IsTotal Dissolved Solids the Best Water Quality Indicator ?

October 10th, 2012

Those of us who are concerned with the quality of our drinking water frequently turn to the total dissolved solids (TDS) measurement to determine whether our water is contaminant-free or not. But do we all really understand what total dissolved solids are and what this measurement tells us about drinking water quality? It seems worthwhile to dig a little deeper and discover what TDS is all about.

What is TDS?

The term, total dissolved solids (TDS), is used to describe the amount of materials dissolved in water. Most of these materials are dissolved salts or ions that are naturally occurring like calcium, magnesium, sodium, carbonate, bicarbonate, and so on. For example, molecules like calcite (CaCO3) are present in some types of rock, like shale, and dissolve easily into calcium and carbonate ions when coming into contact with water. Unfortunately industrial waste, sewage, urban and fertilizer runoff, and countless other sources may also contain many materials like lead, arsenic, or nitrates that easily dissolve in the water and contribute to TDS as well.

How is TDS measured?

There are several different ways to measure TDS but the most common method usually used by household TDS meters is based on conductivity which is the ease with which electric current flows through the water. As the concentration of ions increases, the conductivity increases as well. The conductivity measurement is converted to a concentration measurement which is usually described by parts per million (ppm).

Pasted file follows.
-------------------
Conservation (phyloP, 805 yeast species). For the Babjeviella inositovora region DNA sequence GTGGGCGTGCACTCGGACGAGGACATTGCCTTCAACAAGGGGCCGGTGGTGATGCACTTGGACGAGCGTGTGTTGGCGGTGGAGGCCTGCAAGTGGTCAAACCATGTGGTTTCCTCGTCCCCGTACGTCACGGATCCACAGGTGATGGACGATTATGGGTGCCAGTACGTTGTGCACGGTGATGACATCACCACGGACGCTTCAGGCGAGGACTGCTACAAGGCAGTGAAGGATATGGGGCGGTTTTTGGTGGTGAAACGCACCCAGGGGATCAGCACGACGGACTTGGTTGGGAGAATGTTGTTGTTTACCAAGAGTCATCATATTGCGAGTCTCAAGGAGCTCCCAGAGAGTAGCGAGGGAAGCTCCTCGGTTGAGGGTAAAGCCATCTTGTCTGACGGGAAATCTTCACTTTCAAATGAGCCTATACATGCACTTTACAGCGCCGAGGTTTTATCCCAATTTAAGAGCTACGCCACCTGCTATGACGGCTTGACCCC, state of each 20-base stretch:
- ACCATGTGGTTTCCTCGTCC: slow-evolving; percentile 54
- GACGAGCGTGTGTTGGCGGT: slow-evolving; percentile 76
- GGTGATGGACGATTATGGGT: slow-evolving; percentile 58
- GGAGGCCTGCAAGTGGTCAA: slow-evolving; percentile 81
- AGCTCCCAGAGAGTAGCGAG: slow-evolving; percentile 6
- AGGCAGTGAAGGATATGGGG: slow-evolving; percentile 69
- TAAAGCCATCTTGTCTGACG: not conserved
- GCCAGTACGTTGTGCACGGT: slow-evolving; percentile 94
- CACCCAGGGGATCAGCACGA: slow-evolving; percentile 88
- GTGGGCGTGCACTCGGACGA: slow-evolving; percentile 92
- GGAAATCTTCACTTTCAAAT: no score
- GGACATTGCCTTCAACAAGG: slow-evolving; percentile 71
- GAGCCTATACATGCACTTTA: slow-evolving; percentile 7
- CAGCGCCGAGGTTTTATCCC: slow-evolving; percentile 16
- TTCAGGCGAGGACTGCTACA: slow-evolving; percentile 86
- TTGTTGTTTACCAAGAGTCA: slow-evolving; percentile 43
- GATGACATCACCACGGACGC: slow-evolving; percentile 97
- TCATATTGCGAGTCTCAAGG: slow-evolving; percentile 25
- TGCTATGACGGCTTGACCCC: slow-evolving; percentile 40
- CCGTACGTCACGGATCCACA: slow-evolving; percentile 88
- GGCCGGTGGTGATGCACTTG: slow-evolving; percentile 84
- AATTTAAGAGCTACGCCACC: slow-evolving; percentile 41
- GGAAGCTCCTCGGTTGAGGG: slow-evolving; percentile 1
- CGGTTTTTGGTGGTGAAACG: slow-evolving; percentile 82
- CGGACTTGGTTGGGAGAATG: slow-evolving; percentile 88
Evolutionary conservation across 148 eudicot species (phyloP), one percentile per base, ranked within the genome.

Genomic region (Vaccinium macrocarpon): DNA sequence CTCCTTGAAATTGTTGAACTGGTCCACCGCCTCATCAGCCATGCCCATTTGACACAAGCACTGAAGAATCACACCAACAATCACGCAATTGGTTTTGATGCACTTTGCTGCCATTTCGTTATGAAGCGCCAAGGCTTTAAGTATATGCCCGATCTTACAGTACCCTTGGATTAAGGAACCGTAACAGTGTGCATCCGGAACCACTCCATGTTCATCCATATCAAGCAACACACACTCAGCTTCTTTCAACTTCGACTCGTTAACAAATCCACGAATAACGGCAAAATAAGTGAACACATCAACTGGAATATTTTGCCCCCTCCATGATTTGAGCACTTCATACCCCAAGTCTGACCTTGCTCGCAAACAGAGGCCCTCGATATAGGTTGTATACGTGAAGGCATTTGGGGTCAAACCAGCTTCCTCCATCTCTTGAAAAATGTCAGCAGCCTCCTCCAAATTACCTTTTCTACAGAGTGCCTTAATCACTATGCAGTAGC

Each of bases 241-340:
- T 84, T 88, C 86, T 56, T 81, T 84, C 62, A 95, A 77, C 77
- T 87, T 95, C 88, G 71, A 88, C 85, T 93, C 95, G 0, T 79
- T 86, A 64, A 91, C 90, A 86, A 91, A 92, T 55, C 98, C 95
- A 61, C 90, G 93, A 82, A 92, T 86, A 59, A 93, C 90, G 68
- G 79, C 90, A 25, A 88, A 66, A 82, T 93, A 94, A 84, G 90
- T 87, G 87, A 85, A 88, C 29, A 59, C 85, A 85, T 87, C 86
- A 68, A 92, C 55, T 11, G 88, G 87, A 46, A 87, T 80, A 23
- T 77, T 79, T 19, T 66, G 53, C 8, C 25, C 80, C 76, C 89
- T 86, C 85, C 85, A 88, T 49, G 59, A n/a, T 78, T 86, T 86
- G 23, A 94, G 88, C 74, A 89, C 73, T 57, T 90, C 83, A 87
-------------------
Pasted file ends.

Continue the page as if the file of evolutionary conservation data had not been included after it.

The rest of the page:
What can the TDS reading tell us?

Any TDS reading greater than zero ppm indicates that ions are present in the water however we cannot conclude from this reading alone that the water poses a risk to human health since we do not know the type of ions present. The reading could simply be due to a healthy mineral such as calcium which can actually improve the taste of the water. In fact, the World Health Organization (WHO) reported that water with up to 300ppm TDS, consisting of healthy mineral ions, was rated as having excellent taste by study participants. Furthermore TDS levels are not even regulated in the United States. The EPA instead only recommends these levels do not exceed 500 ppm to avoid aesthetic issues like color or unpleasant taste.

Nevertheless, a high TDS reading raises concerns with many people. If you are getting an elevated reading, it is possible that harmful contaminants are contributing to TDS as well. It is best to think of TDS as a “screening test” that informs you that something is in your drinking water. From this point, the Colorado State University (CSU) Cooperative Extension System and WHO recommend that you have the water tested to identify the specific ions that are causing the elevated TDS reading.

If you would like to read more about TDS, the CSU Cooperative Extension System website and the WHO report about total dissolved solids in drinking water are very useful.


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